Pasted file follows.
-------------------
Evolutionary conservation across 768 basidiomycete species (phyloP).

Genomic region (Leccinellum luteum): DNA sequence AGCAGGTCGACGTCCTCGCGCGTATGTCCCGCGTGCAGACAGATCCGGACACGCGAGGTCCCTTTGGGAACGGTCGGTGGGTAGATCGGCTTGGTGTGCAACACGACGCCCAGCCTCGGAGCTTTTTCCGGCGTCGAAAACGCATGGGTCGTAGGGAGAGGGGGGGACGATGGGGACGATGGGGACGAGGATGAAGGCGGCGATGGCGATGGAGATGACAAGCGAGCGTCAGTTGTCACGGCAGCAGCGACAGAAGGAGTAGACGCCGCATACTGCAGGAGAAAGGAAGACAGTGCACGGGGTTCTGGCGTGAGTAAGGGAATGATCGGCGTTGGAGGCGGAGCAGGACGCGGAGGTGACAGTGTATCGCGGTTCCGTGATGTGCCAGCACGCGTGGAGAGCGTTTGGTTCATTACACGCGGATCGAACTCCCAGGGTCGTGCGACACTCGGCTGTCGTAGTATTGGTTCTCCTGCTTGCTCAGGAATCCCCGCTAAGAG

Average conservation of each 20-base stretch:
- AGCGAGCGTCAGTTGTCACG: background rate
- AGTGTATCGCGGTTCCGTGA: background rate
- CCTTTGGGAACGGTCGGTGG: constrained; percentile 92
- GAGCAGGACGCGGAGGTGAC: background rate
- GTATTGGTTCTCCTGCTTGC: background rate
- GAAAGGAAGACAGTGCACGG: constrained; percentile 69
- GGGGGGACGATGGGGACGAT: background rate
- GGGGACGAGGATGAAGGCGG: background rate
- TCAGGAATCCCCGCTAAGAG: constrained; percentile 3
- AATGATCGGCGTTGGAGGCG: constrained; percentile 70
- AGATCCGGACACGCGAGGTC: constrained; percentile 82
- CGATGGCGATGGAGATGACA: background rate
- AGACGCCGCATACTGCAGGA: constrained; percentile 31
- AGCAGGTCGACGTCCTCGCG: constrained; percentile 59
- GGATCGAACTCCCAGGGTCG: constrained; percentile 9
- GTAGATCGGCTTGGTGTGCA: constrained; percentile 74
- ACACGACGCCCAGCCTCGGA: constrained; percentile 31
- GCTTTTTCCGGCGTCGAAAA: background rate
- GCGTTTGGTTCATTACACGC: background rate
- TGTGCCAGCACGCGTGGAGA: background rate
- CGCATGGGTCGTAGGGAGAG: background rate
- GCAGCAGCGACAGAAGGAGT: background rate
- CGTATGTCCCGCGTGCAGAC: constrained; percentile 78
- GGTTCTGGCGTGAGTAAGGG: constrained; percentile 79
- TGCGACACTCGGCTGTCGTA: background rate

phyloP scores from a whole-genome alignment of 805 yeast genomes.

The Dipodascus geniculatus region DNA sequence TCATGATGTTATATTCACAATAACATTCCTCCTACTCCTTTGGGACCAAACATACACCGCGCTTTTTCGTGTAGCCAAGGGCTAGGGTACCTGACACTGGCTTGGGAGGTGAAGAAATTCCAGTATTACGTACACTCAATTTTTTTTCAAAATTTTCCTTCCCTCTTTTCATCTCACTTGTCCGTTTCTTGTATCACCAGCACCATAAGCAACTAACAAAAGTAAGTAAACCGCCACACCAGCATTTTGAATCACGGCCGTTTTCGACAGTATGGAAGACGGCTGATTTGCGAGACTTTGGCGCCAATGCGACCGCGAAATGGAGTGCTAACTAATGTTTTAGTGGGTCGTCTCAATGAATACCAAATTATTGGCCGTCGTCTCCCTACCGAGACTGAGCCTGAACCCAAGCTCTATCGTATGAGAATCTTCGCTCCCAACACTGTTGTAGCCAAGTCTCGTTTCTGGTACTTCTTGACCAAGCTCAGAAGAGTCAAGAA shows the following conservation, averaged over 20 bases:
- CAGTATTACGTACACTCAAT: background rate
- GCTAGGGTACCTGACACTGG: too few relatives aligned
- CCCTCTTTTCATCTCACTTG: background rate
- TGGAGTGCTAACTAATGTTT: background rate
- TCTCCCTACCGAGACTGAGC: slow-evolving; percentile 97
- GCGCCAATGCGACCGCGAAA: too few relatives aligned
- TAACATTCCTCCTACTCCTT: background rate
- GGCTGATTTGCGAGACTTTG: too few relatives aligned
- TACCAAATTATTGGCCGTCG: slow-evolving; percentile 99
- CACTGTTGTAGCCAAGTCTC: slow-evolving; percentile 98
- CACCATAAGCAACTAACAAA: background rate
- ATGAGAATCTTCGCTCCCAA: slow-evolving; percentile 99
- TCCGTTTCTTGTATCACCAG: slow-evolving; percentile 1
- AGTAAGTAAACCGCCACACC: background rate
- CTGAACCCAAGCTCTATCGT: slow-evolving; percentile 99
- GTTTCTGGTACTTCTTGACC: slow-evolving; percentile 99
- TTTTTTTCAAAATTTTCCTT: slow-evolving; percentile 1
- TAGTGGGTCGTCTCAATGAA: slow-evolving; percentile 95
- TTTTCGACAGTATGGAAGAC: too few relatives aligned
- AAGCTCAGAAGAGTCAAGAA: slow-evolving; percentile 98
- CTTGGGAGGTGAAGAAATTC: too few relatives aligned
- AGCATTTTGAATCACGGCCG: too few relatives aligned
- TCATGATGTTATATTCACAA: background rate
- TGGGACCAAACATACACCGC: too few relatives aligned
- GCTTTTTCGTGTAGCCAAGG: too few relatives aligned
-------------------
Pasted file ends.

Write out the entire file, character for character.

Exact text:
Evolutionary conservation across 768 basidiomycete species (phyloP).

Genomic region (Leccinellum luteum): DNA sequence AGCAGGTCGACGTCCTCGCGCGTATGTCCCGCGTGCAGACAGATCCGGACACGCGAGGTCCCTTTGGGAACGGTCGGTGGGTAGATCGGCTTGGTGTGCAACACGACGCCCAGCCTCGGAGCTTTTTCCGGCGTCGAAAACGCATGGGTCGTAGGGAGAGGGGGGGACGATGGGGACGATGGGGACGAGGATGAAGGCGGCGATGGCGATGGAGATGACAAGCGAGCGTCAGTTGTCACGGCAGCAGCGACAGAAGGAGTAGACGCCGCATACTGCAGGAGAAAGGAAGACAGTGCACGGGGTTCTGGCGTGAGTAAGGGAATGATCGGCGTTGGAGGCGGAGCAGGACGCGGAGGTGACAGTGTATCGCGGTTCCGTGATGTGCCAGCACGCGTGGAGAGCGTTTGGTTCATTACACGCGGATCGAACTCCCAGGGTCGTGCGACACTCGGCTGTCGTAGTATTGGTTCTCCTGCTTGCTCAGGAATCCCCGCTAAGAG

Average conservation of each 20-base stretch:
- AGCGAGCGTCAGTTGTCACG: background rate
- AGTGTATCGCGGTTCCGTGA: background rate
- CCTTTGGGAACGGTCGGTGG: constrained; percentile 92
- GAGCAGGACGCGGAGGTGAC: background rate
- GTATTGGTTCTCCTGCTTGC: background rate
- GAAAGGAAGACAGTGCACGG: constrained; percentile 69
- GGGGGGACGATGGGGACGAT: background rate
- GGGGACGAGGATGAAGGCGG: background rate
- TCAGGAATCCCCGCTAAGAG: constrained; percentile 3
- AATGATCGGCGTTGGAGGCG: constrained; percentile 70
- AGATCCGGACACGCGAGGTC: constrained; percentile 82
- CGATGGCGATGGAGATGACA: background rate
- AGACGCCGCATACTGCAGGA: constrained; percentile 31
- AGCAGGTCGACGTCCTCGCG: constrained; percentile 59
- GGATCGAACTCCCAGGGTCG: constrained; percentile 9
- GTAGATCGGCTTGGTGTGCA: constrained; percentile 74
- ACACGACGCCCAGCCTCGGA: constrained; percentile 31
- GCTTTTTCCGGCGTCGAAAA: background rate
- GCGTTTGGTTCATTACACGC: background rate
- TGTGCCAGCACGCGTGGAGA: background rate
- CGCATGGGTCGTAGGGAGAG: background rate
- GCAGCAGCGACAGAAGGAGT: background rate
- CGTATGTCCCGCGTGCAGAC: constrained; percentile 78
- GGTTCTGGCGTGAGTAAGGG: constrained; percentile 79
- TGCGACACTCGGCTGTCGTA: background rate

phyloP scores from a whole-genome alignment of 805 yeast genomes.

The Dipodascus geniculatus region DNA sequence TCATGATGTTATATTCACAATAACATTCCTCCTACTCCTTTGGGACCAAACATACACCGCGCTTTTTCGTGTAGCCAAGGGCTAGGGTACCTGACACTGGCTTGGGAGGTGAAGAAATTCCAGTATTACGTACACTCAATTTTTTTTCAAAATTTTCCTTCCCTCTTTTCATCTCACTTGTCCGTTTCTTGTATCACCAGCACCATAAGCAACTAACAAAAGTAAGTAAACCGCCACACCAGCATTTTGAATCACGGCCGTTTTCGACAGTATGGAAGACGGCTGATTTGCGAGACTTTGGCGCCAATGCGACCGCGAAATGGAGTGCTAACTAATGTTTTAGTGGGTCGTCTCAATGAATACCAAATTATTGGCCGTCGTCTCCCTACCGAGACTGAGCCTGAACCCAAGCTCTATCGTATGAGAATCTTCGCTCCCAACACTGTTGTAGCCAAGTCTCGTTTCTGGTACTTCTTGACCAAGCTCAGAAGAGTCAAGAA shows the following conservation, averaged over 20 bases:
- CAGTATTACGTACACTCAAT: background rate
- GCTAGGGTACCTGACACTGG: too few relatives aligned
- CCCTCTTTTCATCTCACTTG: background rate
- TGGAGTGCTAACTAATGTTT: background rate
- TCTCCCTACCGAGACTGAGC: slow-evolving; percentile 97
- GCGCCAATGCGACCGCGAAA: too few relatives aligned
- TAACATTCCTCCTACTCCTT: background rate
- GGCTGATTTGCGAGACTTTG: too few relatives aligned
- TACCAAATTATTGGCCGTCG: slow-evolving; percentile 99
- CACTGTTGTAGCCAAGTCTC: slow-evolving; percentile 98
- CACCATAAGCAACTAACAAA: background rate
- ATGAGAATCTTCGCTCCCAA: slow-evolving; percentile 99
- TCCGTTTCTTGTATCACCAG: slow-evolving; percentile 1
- AGTAAGTAAACCGCCACACC: background rate
- CTGAACCCAAGCTCTATCGT: slow-evolving; percentile 99
- GTTTCTGGTACTTCTTGACC: slow-evolving; percentile 99
- TTTTTTTCAAAATTTTCCTT: slow-evolving; percentile 1
- TAGTGGGTCGTCTCAATGAA: slow-evolving; percentile 95
- TTTTCGACAGTATGGAAGAC: too few relatives aligned
- AAGCTCAGAAGAGTCAAGAA: slow-evolving; percentile 98
- CTTGGGAGGTGAAGAAATTC: too few relatives aligned
- AGCATTTTGAATCACGGCCG: too few relatives aligned
- TCATGATGTTATATTCACAA: background rate
- TGGGACCAAACATACACCGC: too few relatives aligned
- GCTTTTTCGTGTAGCCAAGG: too few relatives aligned